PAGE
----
Emergency departments often see more injuries from storm cleanup than from the storm itself.
Five patients were seen in Sentara CarePlex Hospital's minor care unit for storm-related injuries, including lacerations from falling on a hand saw and a broken toe, and Sentara Williamsburg Regional Medical Center's emergency department was treating someone with a chain saw injury, Sentara spokesman Dale Gauding said.
Bon Secours Mary Immaculate Hospital's emergency department in Newport News was busier than usual Sunday.
Some of the most common injuries are from chain saws, electrocution and falls, said Dr. Frank Counselman, who works at Sentara Norfolk General Hospital with Emergency Physicians of Tidewater and teaches atEastern Virginia Medical School.
Counselman offers these tips to keep yourself safe:
•Power lines are often tangled in branches of fallen trees, so you may not see them. Be certain the trees and branches you're cutting are clear of power lines before you start.
•Eye injuries caused by flying wood chips and other debris are among the most common after a storm. Wear eye and ear protection around chain saws. Ear protection can keep your ears from ringing and help avoid permanent hearing damage.
•Kickbacks from chain saws can cause serious wounds or amputations. Make sure the chain saw is in good working condition and that the chain is sharpened and properly mounted and lubricated. Wear long pants, heavy gloves, eye and ear protection and work boots even if it's hot out.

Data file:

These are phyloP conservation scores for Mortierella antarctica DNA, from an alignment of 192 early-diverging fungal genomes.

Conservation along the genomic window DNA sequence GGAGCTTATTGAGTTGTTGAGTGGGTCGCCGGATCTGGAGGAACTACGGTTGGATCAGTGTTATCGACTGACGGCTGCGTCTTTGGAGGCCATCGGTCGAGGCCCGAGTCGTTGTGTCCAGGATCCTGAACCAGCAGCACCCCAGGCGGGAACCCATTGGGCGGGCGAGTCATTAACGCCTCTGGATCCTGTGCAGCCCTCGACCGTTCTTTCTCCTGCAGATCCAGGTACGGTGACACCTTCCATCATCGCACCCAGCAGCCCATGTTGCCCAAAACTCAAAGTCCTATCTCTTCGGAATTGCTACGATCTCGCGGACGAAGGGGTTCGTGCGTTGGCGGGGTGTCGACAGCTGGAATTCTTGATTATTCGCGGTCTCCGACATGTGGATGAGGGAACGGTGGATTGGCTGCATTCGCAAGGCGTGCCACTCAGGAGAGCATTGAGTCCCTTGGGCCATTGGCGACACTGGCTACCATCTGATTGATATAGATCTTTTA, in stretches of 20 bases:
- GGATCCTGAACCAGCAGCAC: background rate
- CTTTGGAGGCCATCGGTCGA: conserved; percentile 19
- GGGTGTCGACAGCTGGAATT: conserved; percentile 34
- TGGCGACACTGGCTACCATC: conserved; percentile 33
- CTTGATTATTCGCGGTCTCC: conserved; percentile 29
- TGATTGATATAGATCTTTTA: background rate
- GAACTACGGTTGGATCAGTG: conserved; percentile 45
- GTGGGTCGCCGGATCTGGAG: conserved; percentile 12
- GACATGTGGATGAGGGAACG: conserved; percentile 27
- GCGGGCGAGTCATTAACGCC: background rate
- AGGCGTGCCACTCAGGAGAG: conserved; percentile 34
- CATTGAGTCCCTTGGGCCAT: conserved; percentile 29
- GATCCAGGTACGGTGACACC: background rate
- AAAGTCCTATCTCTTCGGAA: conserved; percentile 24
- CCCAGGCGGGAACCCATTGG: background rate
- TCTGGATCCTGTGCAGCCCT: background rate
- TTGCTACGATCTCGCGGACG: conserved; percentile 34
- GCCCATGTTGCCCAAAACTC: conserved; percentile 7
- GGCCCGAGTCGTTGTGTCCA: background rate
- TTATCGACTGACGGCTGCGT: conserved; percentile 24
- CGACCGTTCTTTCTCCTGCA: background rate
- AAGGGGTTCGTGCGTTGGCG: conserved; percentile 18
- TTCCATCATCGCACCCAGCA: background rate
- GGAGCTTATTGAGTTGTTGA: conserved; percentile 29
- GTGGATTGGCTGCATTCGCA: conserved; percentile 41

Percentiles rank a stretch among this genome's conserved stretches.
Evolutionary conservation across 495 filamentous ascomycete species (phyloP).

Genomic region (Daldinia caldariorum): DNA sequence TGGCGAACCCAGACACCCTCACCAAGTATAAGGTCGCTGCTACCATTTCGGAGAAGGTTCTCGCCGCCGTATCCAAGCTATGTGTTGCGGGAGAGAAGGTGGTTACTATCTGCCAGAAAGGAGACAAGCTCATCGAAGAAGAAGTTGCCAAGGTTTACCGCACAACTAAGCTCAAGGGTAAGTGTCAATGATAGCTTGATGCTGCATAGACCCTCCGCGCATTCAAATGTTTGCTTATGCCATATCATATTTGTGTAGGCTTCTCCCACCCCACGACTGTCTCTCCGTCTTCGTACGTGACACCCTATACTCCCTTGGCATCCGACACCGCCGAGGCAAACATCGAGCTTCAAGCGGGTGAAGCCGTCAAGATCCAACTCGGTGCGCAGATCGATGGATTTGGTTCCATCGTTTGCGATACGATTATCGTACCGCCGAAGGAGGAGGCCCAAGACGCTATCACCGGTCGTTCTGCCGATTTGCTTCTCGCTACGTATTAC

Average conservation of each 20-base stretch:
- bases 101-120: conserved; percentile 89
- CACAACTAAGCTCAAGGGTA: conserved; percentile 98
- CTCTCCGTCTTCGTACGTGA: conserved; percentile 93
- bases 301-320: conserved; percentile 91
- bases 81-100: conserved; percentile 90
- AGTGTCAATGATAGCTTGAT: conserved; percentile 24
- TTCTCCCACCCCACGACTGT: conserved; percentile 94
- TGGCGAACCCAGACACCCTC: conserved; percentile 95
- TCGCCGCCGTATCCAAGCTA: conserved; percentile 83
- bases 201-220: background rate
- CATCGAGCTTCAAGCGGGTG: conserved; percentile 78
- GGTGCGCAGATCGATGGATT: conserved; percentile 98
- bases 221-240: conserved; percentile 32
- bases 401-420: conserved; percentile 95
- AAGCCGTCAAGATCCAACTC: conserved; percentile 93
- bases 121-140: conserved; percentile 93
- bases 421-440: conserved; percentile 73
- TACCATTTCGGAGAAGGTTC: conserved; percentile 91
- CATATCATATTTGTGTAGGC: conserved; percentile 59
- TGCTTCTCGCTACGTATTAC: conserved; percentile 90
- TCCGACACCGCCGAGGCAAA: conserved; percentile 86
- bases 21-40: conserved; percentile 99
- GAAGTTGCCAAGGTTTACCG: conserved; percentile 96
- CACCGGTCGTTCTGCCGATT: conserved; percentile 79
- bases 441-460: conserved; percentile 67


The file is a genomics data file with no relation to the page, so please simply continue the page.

•More than half a million Americans fall from ladders every year. To protect yourself, set up a ladder on a firm, level surface, not on soft ground. Stay below the top rungs. Keep extension ladders at a safe angle and use a stabilizer bar at the top. Keep your body between the vertical rails, and do not reach more than a foot to either side. Wear sturdy shoes, and steer clear of power lines.
"Before you tackle a post-hurricane project at unfamiliar heights and with heavy tools, objectively assess your skills and physical limitations to be certain you are up to the task," Counselman said. "Whoever came up with the phrase, 'Do not try this at home,' must have been thinking of do-it-yourselfers. Some jobs are best left to professionals."
Also, the health department warns residents not to run generators in garages. Generators need to be outside, away from windows and doors, so carbon monoxide doesn't get into the house.
"It's invisible, it's colorless, it's odorless," spokeswoman Michelle Peregoy said. "You don't see it, you don't smell it, and it's too late."
Symptoms of carbon monoxide poisoning include headache, dizziness, nausea, confusion and drowsiness.Copyright © 2015, The Baltimore Sun